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2015/09/17

Logging, Plotting and Shoshin: A Developer's Journey

I heard about Log::Log4perl and decided that this would be a good thing to learn and to integrate into the lab's workflow.

We were having problems with our VMs and it was suggested I start logging performance metrics, so when we go to our support people, we have something more than "this sucks" and "everything's slow".

So, I had a reason and I had an excuse, so I started logging. But logs without graphs are boring. I mean, some logs can tell you "here, right here, is the line number where you are an idiot", but this log is just performance metrics, so if you don't get a graph, you're not seeing it.


That tells a story. That tells us that there was something goofy going on with genomics-test (worse, I can tell you, because we had nothing going on with genomics-test, because the software we want to test is not working yet. There was a kernel bug and a few other things that had fixed the other VMs, but not that one, so our admin took it down and started from scratch.

Look at that graph. Do you see the downtime? No?

That's the problem. This shows the last 100 records for each VM, but for hours where is no record, there should be -1 or a discontinuity or something.

I generally use R as a plotting library, because all the preformatting is something I know how to do in Perl, my language of choice, but I've been trying to do more and more in R, and I'm hitting the limits of my knowledge. My code, including commented-out bad trails, follows.


My thought was, hey, we have all the dates in the column final$datetime, and I can make a unique array of them. My next step would be to go through each entry for dates, and, if there was no genomicstest$datetime that equalled that date, I would throw in a null or a -1 or something. That's what the ifelse() stuff is all about.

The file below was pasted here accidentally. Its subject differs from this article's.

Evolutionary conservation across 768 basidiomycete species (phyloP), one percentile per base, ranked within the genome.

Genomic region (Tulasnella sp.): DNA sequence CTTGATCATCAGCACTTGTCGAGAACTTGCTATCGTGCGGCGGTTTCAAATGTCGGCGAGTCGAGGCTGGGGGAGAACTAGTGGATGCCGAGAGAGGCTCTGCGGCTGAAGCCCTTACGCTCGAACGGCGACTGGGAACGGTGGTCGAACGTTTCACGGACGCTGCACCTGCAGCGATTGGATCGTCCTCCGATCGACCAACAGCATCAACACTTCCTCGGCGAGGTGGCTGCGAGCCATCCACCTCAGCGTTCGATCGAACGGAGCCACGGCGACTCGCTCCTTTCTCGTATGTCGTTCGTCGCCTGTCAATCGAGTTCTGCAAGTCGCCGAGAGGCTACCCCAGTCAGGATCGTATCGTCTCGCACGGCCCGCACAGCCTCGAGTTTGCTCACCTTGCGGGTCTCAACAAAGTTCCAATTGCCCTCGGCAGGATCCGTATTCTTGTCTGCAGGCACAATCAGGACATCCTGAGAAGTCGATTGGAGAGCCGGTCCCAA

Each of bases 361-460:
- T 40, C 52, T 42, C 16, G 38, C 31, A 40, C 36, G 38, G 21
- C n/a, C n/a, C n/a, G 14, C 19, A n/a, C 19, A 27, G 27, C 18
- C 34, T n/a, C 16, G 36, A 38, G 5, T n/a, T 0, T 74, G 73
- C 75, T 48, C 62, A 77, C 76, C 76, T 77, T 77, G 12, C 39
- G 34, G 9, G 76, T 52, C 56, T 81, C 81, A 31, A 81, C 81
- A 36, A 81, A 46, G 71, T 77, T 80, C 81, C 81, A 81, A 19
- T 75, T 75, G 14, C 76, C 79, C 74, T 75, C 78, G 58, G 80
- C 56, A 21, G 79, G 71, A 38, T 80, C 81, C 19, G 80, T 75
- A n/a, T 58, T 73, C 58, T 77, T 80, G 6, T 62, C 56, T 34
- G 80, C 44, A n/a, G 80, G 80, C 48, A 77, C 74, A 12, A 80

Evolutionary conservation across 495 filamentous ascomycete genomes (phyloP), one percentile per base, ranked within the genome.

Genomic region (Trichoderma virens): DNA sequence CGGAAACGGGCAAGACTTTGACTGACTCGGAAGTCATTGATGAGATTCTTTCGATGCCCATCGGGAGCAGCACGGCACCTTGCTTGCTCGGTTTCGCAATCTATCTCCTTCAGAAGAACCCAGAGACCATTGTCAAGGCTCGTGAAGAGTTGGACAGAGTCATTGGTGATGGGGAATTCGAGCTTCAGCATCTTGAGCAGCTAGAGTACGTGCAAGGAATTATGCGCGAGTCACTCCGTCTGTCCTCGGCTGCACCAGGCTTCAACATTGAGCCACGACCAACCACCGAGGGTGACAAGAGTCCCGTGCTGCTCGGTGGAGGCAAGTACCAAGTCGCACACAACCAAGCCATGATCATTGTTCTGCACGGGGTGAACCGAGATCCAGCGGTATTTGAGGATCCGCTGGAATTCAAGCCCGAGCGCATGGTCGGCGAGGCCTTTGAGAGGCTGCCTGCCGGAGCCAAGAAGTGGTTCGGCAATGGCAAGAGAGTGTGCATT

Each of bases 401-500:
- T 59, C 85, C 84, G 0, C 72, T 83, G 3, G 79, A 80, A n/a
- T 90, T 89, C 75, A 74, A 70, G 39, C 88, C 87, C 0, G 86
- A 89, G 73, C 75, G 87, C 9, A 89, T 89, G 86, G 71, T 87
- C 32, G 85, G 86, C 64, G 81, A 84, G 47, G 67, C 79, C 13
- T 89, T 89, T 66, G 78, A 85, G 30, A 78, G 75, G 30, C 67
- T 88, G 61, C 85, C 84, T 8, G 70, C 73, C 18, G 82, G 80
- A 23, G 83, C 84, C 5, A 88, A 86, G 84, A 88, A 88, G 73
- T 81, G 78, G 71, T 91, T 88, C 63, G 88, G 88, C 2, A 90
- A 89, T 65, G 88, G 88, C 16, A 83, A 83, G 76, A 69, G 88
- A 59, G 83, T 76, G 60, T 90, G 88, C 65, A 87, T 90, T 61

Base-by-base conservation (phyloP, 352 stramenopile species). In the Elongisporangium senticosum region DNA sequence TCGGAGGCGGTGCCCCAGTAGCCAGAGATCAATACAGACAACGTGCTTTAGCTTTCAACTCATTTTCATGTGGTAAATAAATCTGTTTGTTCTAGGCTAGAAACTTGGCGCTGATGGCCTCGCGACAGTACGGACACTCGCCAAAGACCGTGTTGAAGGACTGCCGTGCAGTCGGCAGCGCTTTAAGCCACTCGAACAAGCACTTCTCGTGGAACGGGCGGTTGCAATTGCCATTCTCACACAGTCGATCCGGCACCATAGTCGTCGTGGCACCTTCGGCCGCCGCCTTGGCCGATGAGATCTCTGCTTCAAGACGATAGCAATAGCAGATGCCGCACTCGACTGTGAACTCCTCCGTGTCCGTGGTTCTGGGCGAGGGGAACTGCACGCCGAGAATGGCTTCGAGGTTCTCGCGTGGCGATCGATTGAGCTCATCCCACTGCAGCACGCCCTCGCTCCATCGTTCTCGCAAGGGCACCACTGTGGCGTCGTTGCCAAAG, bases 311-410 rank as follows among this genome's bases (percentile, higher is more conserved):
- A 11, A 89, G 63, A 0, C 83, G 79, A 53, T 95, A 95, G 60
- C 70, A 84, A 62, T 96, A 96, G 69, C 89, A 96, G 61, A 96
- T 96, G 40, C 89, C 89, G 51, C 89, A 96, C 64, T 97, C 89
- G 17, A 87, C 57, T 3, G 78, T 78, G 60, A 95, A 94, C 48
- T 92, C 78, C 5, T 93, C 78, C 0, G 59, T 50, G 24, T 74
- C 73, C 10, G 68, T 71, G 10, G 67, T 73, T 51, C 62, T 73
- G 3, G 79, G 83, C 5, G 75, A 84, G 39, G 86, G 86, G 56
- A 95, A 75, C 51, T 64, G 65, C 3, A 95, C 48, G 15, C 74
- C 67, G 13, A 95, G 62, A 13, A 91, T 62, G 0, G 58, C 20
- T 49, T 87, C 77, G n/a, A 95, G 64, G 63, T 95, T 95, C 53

But, I found, this removes the association between the datetime and the load average, and the plots I was getting were not the above with gaps, as it should be, but one where I'm still getting high loads today.

Clearly, I am looking at R as an experienced Perl programmer. You can write FORTRAN in any language, they say, but you cannot write Perl in R. The disjunct between a Perl coder codes Perl and an R coder codes R is significant. As a Perl person, I want to create a system that's repeatable and packaged, to get the data I know is there and put it into the form I want it to be. The lineage of Perl is from shell tools like sed and awk, but it has aspirations toward being a systems programming language.

R users are about the opposite, I think. R is usable as a scripting language but the general case is as an interactive environment. Like a data shell. You start munging and plotting data in order to discover what it tells you. In this case, I can tell you that I was expecting a general high (but not terribly high; we have had load averages into the hundreds from these VMs), and that the periodicity of the load came as a complete surprise to me.

(There are other other differences, of course. Perl thinks of everything as a scalar, meaning either a string or a number, or an array of scalars, or a special fast array of scalars. R thinks of everything as data structures and vectors and such. Things I need to integrate into my head, but not things I wish to blog on right now.)

The difference between making a tool to give you expected results and using a tool to identify unexpected aspects is the difference, I believe, between a computer programmer and a data scientist. And I'm finding the latter is more where I want to be.

So, I want to try to learn R as she is spoke, to allow myself to think in it's terms. Certainly there's a simple transform that gives me what I want, but I do not know it yet. As I do it, I will have to let go of my feelings of mastery of Perl and allow myself to become a beginner in R.

But seriously, if anyone has the answer, I'll take that, too.